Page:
I mention this as it seems to complicate some of Owens’ points regarding the lesson of the urban blackberry: “the conditions for their proliferation are willfully manufactured,” yet in possessing “no formal market value” they represent the detritus of hope, a “negation of enclosure” (Skinner), a “third landscape,” “productive and destructive” fallout. Which is true-true — maleness is secondary; chromosomes know what’s up, even if politics don’t. “We are all female!” — love this, though I do believe that, a la Butler, feminist / gender discourse is going to be permanently stuck if genital difference is still the major lens; I’m not sure ethically sound humanity can be achieved until transgenderism is the unmarked, not marked, state; and heterosexism needs to evaporate, for sure; there is no more hegemonic institution (I’d argue it even bests capitalism!): it’s totally co-opted nature / made itself nature, when it’s as natural as a killer outfit. What is this “unifying dissolution?” “What is this alien ghost, the way of moving and perceiving which must enter and possess [by translation] English”, “groaning and moaning / private,” with “two fountains for two eyes / flight flat under the feet” — privacy, and in the light of this lizard, its ecstatic paranoia: “oh”, a shard is peeling from you, what’s unfolding on the road is it, ( ) is not the same as ( ), but ( ) alone is not everything, and sometimes when we ( ) ( ly), we ( ) an outcome just ( ) to ( ) ( ) ( ed) — we ( ) from the ( ) (and that this wasn’t good news). After dumping the materials, cement was poured over the site. Since then, imaginations have run wild with the whys and whats of the story. Odds are, the Atari Dump is just a pile of crunched, dead electronics. I water only the kale and have planted nothing else. Yes, B, there is a picture. But the Theory Cadre, unwilling to give away anything of itself even in such a deliberately revelatory document, has encoded it as text. K, who for some years has lived on the fourth floor rear corridor of the hotel’s retirement wing, attributes an unremitting depressive disorder to (a) birth at the outset of the “atomic age”, (b) secondary school food in 1957, (c) the decaying John Calder publications which even now take up sixty percent of the bookshelves in Room 444. “Close to the Tract,” she said, “you find sites like these on every tenth planet. You can map the trauma front direct on to the astrophysics.” I felt like a shark, then. Partly sexual but bigger, somewhat. A negative navel. It was hungry. Thinking about these things invited me into sharkness. My eyes grew black. I was made of jet. Of the environment, hungry in it. Why is Playboy erecting a neon bunny in Marfa, Texas? As Jeffrey Pethybridge put it, “Richard Scarry cats *and* Full Communism = a primer on utopia.” This is the primary reason for NeuroSky’s main sensor placement on a position known as FP1.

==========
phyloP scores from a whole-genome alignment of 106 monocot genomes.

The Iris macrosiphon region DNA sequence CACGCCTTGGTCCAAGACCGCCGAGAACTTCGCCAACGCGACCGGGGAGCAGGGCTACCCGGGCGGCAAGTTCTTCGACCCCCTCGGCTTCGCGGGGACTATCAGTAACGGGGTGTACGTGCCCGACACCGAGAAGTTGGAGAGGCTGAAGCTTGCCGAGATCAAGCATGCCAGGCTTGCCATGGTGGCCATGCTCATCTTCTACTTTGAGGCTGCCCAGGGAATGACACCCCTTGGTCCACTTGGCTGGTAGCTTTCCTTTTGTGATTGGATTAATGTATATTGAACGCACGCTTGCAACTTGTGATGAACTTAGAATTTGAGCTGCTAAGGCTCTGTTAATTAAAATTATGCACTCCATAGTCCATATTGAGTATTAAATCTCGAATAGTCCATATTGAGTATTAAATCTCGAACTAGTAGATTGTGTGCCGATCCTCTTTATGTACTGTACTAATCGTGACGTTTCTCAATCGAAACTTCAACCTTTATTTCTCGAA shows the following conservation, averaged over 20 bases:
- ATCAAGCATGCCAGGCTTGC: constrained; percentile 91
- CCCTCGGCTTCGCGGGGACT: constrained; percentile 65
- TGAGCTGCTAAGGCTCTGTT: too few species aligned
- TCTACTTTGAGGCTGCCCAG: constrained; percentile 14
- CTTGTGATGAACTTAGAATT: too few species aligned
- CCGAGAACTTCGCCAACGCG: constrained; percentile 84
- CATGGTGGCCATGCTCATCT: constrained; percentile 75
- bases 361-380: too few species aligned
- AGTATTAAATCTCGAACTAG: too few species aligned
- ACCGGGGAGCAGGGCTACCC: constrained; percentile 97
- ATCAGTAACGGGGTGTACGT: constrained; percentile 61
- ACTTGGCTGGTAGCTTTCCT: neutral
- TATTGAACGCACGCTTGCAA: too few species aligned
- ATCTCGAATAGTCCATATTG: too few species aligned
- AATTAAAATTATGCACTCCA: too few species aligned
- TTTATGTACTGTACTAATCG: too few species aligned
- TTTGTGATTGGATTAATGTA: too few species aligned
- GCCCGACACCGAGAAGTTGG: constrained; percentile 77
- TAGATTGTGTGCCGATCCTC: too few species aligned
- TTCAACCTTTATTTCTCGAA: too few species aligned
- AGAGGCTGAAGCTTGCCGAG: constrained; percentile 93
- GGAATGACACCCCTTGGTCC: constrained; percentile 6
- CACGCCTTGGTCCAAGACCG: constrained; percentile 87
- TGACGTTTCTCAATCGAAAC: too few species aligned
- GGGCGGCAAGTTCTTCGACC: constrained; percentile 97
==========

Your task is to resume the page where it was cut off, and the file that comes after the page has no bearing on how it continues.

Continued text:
India Coal, the world’s largest coal company, is putting solar panels on its facilities, from mines to power stations. “Once” is a 13-foot cube that contains the crushed remnants of an entire amusement park.
[Note: Sources: Jared Schickling, “A Reader Response to Potential Black Berries”, Murat Nemet-Nejat, Asaf Hâlet Çelebi, Jared Schickling, and Seyhan Erözçelik, as quoted in Schickling’s “Some Participation Reading EDA: An Anthology of Contemporary Turkish Poetry, edited and mostly translated by Murat Nemet-Nejat”, in The Paranoid Reader; JBR; Adam Strauss, FB comment, 13 Jun 013; William Keckler, Joe Brainard’s Pyjamas (The Sequel), 13 Jun 013; Bruce Andrews, “Earth 5”, in Postmodern American Poetry: A Norton Anthology Second Edition (ed. Paul Hoover); Beth Towle, “Excavation Reclamation: Camillo’s Memory Theatre, Wolf Hall, and the Atari Dump”, at Actuary Lit, 13 Jun 013; Bett, “people who don’t live here …”, at bett’s blog, 13 Jun 013; < M John Harrison, “the Theory ;Cadre”, “empty space: encoded in tears”, at the m john harrison blog; Sueyeun Juliette Lee, “On Speculative Poetry: a future ((tense)) // yet // else”, at The Volta 27; Lauren Klotzman, “Why Is Playboy Erecting a Neon Bunny in Marfa, Texas?”, at Hyperallergic, 13 Jun 013 (“It seemed at first to be some art world pranksterism, but surely enough, this past week brought more news and photographs of the evolving installation outside Marfa, which includes a 13′ x 20′ iconographic neon bunny (atop a 40-foot pole) and a somewhat dystopian-looking installation consisting of a Juddian concrete rectangular cube crowned by a muscle car.”); JBR, but see next; Jeffrey Pethybridge, FB comment, 13 Jun 013; “Brainwave Technology”, at > NeuroSky (The sensor is part of a “Brain computer interface (BCI) [which] is a system that translates the electrophysiological activity or metabolic rate of an organic organisms’ nervous system into signals that can be interpreted by a mechanical device. The idea of BCI has captured the public imagination for a century; Baby Boomers grew up with the Six Million Dollar Man, a television series featuring a man outfitted with neural prosthesis after an injury. As early as 1908, Le Nyctalope, arguably the first super hero, was also the first BCI described in literature (sporting an artificial heart.) BCI is no longer relegated to fiction, in fact research into the subject has flourished throughout the last decade in which humans, nonhuman primates, and rodents have directly communicated with electrical devices through neural activity (Ganguly and Carmen, 2009; Stieglitz 2009).” — NeuroSky; In her work Eunoia, Lisa “Park used the EEG headset to monitor the delta, theta, alpha, and beta waves of her brain as well as eye movements and transformed the resulting data with specialized software into sound waves. Five speakers are placed under shallow dishes of water which then vibrate in various patterns in accordance with her brain activity. While the system is not an exact science, Park rehearsed for nearly a month by thinking about specific people whom she had strong emotional reactions to. The artist then correlated each of the five speakers with certain emotions: sadness, anger, hatred, desire, and happiness. According to the Creator’s Project her hope had been to achieve a sort of zen-like state resulting in complete silence, however it proved to be ultimately unattainable, a result that is actually somewhat poetic.” — Christopher Jobson, “Beautiful Thoughts: Artist Lisa Park Manipulates Water with Her Mind”, at Colossal, 13 Jun 013; JBR, “found objects”; Anny Ballardini, FB post, 14 Jun 013; Anastasia Hagar, FB post, 14 Jun 013 (“Created by the Sydney/New York City creative collective The Glue Society, the sculpture is currently on display at Sculpture by the Sea, Aarhus in Denmark through June 30, 2013.”)]